It is no secret that I am obsessed with King Henry VII. I have a copy of one of his portraits up on the wall in my office. I collect books about him. I watched “The White Queen” in part because he was a character. My book is about his time in exile. This is a major obsession, and I believe that he was one of the best kings England has had.

But my affection does not mean that I am blind to the fact that he had a very weak blood claim to the throne, and therefore should be considered a “conquering” king instead of a dynastic one. His reign was good for the country; he was able to leave the throne to his son, Henry VIII, with a fortune saved in the royal treasury due primarily to proper management and cutting out of waste.

Henry’s marriage to Elizabeth of York was very important for the stability of the realm. With her two brothers, the “Princes in the Tower,” gone and presumed dead, Elizabeth was the heir to her father, Edward IV. Because Henry and Elizabeth’s children would have the blood of both sides, Lancaster and York, the country would unite under them. The “Tudor Rose” children were one of the motivations behind their political union, though the marriage grew into love over the years. This was not the first time a king married a queen to make the claim of his children stronger.

In 1100 Henry I married Edith, a Scottish princess, and she changed her name to Matilda to sound more “Norman.” Henry came to the throne of England under questionable circumstances. A younger son of William I, or “The Conqueror,” he had been out hunting with his older brother, King William II, or “Rufus” as he was called, when Rufus suddenly died. We do not know if Rufus was murdered or if his death was an accident, but Henry rode straight to Westminster to be crowned king as soon as Rufus was dead. Henry was not his brother’s heir; their brother Robert, the Duke of Normandy, was Rufus’ heir. Later, Henry and Robert would go to war against each other, but for now Robert let Henry be king of England.

Henry was the son of a conquering king, and had taken the throne when it wasn’t his. How could he make sure that his heir would be secure on the throne when he died? By giving his children a blood connection to the old Saxon kings, his children would be secure. This was why he married Edith/Matilda. She was the daughter of King Malcolm III of Scotland, and was the descendant of King Ethelred II of England. Their children would become the unity of Saxon and Norman blood. The whole country would unite under them, and they would be secure and powerful.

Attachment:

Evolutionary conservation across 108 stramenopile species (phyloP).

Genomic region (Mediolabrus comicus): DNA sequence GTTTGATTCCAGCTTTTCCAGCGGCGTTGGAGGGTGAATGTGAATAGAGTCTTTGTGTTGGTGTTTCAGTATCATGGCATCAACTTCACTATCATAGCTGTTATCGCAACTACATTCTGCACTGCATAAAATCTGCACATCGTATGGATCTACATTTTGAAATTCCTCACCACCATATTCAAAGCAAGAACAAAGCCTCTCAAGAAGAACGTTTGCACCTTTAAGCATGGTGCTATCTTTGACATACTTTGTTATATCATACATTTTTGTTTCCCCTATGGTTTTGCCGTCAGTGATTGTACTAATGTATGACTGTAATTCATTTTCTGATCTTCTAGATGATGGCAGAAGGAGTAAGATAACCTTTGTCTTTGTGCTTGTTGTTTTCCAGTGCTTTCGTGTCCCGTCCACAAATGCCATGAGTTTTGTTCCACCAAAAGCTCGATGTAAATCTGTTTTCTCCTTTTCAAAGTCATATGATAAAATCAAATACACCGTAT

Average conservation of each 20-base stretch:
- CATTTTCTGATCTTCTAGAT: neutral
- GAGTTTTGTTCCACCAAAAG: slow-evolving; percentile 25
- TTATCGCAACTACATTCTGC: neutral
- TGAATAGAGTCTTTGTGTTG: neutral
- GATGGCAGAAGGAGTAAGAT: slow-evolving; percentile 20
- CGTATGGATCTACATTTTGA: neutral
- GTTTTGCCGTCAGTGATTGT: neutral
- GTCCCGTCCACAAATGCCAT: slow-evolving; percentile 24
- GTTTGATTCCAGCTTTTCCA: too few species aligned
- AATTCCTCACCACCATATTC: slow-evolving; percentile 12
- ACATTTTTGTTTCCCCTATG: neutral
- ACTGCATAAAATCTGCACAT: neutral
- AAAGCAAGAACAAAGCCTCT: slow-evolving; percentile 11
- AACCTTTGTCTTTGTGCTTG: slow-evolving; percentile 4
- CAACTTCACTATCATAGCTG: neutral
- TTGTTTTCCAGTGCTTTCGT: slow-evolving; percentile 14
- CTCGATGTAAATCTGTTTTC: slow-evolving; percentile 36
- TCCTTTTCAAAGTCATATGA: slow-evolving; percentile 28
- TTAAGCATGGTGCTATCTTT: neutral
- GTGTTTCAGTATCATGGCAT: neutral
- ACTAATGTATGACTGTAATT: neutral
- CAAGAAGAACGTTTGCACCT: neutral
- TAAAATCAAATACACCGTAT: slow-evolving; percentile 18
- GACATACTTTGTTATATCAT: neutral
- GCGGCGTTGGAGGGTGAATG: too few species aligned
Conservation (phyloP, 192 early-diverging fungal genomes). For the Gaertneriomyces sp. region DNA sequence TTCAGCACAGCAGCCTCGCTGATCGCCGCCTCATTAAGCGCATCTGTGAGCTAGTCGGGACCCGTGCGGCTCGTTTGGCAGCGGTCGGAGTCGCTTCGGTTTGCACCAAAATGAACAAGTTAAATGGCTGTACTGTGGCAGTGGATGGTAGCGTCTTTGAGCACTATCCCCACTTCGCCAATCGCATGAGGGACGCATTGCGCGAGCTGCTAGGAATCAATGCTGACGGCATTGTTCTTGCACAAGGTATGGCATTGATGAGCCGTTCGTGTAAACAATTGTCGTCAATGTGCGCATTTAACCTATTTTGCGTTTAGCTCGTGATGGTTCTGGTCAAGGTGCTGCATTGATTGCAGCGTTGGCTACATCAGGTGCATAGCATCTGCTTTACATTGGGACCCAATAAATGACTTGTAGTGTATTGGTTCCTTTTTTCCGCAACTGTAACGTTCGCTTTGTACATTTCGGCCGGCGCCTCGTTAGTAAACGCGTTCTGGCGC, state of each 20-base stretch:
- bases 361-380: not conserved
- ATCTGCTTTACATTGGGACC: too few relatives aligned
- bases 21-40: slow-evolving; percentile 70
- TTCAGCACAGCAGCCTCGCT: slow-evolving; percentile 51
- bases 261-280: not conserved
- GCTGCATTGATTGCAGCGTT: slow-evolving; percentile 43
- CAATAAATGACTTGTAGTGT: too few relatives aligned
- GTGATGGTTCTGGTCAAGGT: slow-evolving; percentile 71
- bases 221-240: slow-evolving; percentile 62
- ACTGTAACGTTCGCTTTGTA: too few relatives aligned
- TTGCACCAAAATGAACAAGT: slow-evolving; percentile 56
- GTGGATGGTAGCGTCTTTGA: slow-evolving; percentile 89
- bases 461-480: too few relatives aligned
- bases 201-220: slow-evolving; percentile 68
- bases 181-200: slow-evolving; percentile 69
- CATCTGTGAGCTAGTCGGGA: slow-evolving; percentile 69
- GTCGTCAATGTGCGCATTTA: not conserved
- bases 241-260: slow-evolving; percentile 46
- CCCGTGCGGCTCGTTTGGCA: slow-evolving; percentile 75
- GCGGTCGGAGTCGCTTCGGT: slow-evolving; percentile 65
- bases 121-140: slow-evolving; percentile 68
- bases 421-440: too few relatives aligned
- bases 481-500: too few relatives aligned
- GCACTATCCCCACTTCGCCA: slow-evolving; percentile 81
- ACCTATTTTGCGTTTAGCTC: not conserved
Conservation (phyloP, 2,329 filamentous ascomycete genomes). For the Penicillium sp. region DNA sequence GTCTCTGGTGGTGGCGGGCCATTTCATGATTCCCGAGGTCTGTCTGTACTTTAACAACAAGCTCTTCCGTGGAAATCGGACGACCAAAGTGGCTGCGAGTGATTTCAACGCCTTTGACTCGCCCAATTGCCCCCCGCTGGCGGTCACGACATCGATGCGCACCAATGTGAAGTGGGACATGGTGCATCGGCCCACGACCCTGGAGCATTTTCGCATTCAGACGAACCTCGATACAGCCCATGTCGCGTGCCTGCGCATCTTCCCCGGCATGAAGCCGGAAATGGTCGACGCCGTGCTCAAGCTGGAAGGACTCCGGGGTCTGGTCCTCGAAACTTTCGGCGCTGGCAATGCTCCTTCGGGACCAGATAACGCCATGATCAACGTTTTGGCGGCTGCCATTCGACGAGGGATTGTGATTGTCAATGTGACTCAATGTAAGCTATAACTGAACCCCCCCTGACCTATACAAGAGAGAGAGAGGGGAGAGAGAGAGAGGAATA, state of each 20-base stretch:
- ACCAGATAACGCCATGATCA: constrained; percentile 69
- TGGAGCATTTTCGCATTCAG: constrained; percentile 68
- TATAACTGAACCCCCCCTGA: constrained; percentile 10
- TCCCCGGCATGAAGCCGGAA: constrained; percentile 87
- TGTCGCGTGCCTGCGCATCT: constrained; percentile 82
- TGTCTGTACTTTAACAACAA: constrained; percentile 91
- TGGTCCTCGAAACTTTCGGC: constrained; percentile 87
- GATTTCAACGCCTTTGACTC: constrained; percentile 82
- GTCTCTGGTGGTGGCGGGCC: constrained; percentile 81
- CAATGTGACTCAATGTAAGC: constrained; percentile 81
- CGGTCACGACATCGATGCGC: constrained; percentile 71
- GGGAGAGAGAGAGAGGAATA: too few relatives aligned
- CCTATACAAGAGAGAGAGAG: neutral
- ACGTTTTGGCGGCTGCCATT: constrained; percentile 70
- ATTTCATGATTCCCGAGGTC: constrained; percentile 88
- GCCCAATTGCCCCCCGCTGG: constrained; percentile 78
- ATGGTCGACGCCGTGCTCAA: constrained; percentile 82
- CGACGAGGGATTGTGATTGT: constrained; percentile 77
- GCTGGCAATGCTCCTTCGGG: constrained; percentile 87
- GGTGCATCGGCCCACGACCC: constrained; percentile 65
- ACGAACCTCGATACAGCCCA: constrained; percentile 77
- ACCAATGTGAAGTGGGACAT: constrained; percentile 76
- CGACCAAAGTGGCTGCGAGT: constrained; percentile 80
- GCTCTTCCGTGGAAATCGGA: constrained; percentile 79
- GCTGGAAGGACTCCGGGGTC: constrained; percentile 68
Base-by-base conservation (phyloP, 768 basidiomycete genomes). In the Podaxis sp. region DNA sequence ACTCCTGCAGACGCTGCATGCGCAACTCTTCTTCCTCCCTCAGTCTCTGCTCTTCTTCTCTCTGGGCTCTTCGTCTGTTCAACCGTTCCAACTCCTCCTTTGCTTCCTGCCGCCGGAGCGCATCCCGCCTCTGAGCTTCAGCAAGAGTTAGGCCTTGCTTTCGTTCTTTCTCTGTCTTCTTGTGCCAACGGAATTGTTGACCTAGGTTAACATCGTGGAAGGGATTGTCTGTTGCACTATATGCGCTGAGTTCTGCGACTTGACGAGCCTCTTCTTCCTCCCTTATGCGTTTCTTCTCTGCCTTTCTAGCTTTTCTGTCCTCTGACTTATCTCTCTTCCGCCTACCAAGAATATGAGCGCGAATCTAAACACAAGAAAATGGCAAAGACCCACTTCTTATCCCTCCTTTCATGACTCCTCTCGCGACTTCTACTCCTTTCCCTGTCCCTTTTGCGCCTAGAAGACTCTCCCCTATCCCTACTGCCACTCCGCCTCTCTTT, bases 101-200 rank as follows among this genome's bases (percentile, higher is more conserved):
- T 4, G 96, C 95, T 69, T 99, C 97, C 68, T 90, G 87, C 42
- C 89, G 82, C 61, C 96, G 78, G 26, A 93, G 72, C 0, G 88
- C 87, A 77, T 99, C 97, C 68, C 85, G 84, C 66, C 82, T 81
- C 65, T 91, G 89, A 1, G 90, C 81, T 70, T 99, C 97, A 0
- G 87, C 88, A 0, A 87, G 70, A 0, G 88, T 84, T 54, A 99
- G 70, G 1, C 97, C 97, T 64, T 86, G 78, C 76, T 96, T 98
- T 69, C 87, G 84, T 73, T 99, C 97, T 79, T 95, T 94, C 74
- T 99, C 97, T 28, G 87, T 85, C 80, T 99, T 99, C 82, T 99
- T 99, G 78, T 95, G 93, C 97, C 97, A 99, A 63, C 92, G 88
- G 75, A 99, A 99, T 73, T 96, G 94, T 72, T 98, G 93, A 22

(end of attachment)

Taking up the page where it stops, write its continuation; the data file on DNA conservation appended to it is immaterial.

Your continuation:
This is the exact same logic that Henry VII used when he married Elizabeth of York, and they had their “Tudor Rose” children. When Henry VII died in 1509, he left his throne to his son, Henry VIII. His daughter Margaret was the queen of Scotland, and his daughter Mary was the queen of France for a short period, before marrying her love, Charles Brandon, the Duke of Suffolk.

Henry I’s story was sadder. Only one of his children outlived him, his daughter Matilda. She had been married to Henry V, the German Emperor, which is why she is called “Empress Matilda.” Henry’s male next of kin was now his nephew Stephan, but because Stephan did not have the Saxon blood that Matilda did, Henry did not want Stephan to be his heir. When Henry lay dying, he had the English barons promise their support to Matilda, that she would be the next ruler of England. They did not live up to their promises, and Stephan was crowned king. He and Matilda entered into battle against each other, sieging castles and taking the other as prisoner but then releasing them. This game of cat and mouse continued for years, until they made an agreement. Matilda would accept Stephan as the king if he agreed to have her son from her second marriage as his heir. Matilda’s son became Henry II, the first Plantagenet king and he became one of the best kings that England has had. His sons are another story…

Of course, the Tudors would be plagued by Henry VIII’s tumultuous person life and struggle to produce a healthy and legitimate male heir. The dynasty ended after 118 years, when Queen Elizabeth I passed away in 1603. But the descendants of Henry VII and Elizabeth of York continue to sit on the throne to this day, and they have many, many other non-royal descendants as well.